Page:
The National Association for the Education of Young Children (NAEYC), the world's largest organization working on behalf of young children, has revised their Developmentally Appropriate Practice (DAP) position statement to define a child’s need for daily “opportunities to interact with the outdoor world” (2009. p. 17).  This crucial interaction with nature however is definitely not contemporary knowledge.  Friedrich Froebel understood this need when he founded the first ever Kindergarten in 1837


Froebel believed highly in the value of children’s nature experiences and began creating his idea for the children’s garden based on the ideas of Rousseau and Pestalozzi.  Froebel took Pestalozzi’s principals of observation and combined them with actions, specifically through inventive activities (Marenholtz-Buelow, 1887, para. 1).   From the beginning, Froebel’s Kindergarten was always within nature, a garden of streams, trees and natural areas devoted specifically for young children (Johnson, Christie & Wardle, 2005, p. 362).

Urie Bronfenbrenner, the father of Head Start, looked at a child’s development within a system of relationships that make up the child’s environment, his Ecological Systems Theory.  All four different systems within this theory, Microsystem, Mesosystem, Exosystem and Macrosystem, relate in part to the outdoor environment.  Within his theory, Bronfenbrenner proposed that development is influenced by all of these systems collectively.  Meaning that a child’s opportunity to experience nature is effected by his family, his school, and his community (1998).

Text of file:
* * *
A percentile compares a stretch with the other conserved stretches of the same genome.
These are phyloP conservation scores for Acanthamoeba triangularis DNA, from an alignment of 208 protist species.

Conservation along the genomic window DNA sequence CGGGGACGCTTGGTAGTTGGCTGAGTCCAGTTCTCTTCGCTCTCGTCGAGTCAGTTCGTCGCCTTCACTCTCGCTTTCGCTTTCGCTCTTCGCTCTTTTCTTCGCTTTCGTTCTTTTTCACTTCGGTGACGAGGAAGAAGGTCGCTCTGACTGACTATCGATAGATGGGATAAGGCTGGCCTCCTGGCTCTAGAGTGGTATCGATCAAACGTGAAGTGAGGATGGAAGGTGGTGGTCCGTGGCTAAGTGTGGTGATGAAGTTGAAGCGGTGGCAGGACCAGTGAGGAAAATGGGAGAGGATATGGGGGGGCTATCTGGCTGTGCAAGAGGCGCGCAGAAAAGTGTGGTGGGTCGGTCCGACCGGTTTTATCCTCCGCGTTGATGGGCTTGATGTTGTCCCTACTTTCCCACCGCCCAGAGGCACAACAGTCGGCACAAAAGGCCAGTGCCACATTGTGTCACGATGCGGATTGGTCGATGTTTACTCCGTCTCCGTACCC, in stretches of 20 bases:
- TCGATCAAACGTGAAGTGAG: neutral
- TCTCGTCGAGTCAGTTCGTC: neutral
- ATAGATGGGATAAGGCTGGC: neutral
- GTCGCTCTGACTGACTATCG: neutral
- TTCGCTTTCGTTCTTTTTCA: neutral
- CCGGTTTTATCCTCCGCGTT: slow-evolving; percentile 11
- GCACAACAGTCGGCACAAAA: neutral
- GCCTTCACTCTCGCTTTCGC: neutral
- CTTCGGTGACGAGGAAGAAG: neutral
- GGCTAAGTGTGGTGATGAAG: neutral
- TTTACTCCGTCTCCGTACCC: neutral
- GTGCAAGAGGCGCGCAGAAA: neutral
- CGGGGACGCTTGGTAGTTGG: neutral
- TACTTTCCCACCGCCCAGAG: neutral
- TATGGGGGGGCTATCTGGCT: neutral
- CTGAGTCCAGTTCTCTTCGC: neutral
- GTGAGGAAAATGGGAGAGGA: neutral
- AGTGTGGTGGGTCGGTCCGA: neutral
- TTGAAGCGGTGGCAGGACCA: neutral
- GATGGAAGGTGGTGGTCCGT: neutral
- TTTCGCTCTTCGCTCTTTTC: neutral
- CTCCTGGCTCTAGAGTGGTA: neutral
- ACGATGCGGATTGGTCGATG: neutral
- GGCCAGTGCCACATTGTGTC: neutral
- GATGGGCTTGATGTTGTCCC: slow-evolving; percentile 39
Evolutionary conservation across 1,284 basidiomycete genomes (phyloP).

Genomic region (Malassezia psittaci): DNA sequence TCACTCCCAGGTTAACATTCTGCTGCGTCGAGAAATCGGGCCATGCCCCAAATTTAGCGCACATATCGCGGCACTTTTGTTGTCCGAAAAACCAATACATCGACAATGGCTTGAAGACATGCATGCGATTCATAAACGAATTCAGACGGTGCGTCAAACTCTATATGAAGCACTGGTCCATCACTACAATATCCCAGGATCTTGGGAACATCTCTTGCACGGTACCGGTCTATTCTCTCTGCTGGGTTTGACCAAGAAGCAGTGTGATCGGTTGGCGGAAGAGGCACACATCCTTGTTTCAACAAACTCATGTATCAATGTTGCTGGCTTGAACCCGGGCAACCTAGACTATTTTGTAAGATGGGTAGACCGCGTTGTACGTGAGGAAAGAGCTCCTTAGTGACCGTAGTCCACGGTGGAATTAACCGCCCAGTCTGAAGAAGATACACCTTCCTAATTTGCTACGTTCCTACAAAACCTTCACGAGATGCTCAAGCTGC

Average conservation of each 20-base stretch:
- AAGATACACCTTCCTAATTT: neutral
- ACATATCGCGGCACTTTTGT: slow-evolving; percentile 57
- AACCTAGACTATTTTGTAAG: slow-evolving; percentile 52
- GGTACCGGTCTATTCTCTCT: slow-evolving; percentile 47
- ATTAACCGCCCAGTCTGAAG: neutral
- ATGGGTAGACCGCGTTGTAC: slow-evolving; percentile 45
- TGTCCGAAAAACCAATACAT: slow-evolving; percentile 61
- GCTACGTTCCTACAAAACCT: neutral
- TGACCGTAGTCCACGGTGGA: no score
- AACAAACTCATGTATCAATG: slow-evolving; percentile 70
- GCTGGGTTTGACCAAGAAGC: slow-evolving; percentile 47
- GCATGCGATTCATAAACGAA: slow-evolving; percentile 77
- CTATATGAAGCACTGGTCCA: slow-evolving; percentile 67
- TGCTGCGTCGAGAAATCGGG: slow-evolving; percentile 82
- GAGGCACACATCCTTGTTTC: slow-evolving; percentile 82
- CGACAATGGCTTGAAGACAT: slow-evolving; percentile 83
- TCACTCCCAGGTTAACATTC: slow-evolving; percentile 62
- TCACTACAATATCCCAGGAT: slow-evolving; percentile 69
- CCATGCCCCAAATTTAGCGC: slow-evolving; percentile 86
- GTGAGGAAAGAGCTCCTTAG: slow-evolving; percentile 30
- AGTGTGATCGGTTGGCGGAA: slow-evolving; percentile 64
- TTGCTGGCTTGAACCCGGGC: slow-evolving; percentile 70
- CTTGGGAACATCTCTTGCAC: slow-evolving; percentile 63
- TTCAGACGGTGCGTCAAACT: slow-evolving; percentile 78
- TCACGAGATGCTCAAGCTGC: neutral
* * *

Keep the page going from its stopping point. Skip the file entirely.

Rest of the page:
Here at Little Tot's we highly value the outdoors and provide significant time each day for children to play in our natural outdoor classroom.  A founding principal at Little Tot’s has always been that children have the right to learn and grow in a healthy natural environment which includes the opportunity to play and learn outdoors as well as indoors.  Experience and research have shown that there are a multitude of cognitive as well as physical, emotional and social benefits to experiencing natural outdoor settings.  It has also been found that children need that direct connection to the earth to restore wellbeing and peace in their minds. 


Johnson, J., Christie J., & Wardle, F. (2005).  Play, Development, and Early Education.  Pearson Education:  United States

Marenholtz-Buelow, B. (1887). Reminiscences of Froebel. Retrieved from

National Association for the Education of Young Children. (2009). Developmentally Appropriate Practice in Early Childhood Programs Serving

Children from Birth through Age 8.  Retrieved from

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Children & Nature



In 2010, our proprietor Lisa Boni, began an action research study on the subject of the restorative effects of natural environments on children’s health and wellbeing.  This research led Lisa on to devote her time to reviewing literature on the topic, and ultimately to writing her master’s thesis on the subject of advocating for children’s right to freely experience green settings.  Below you will find various resources for parents centered around our philosophy here at Little Tot's.

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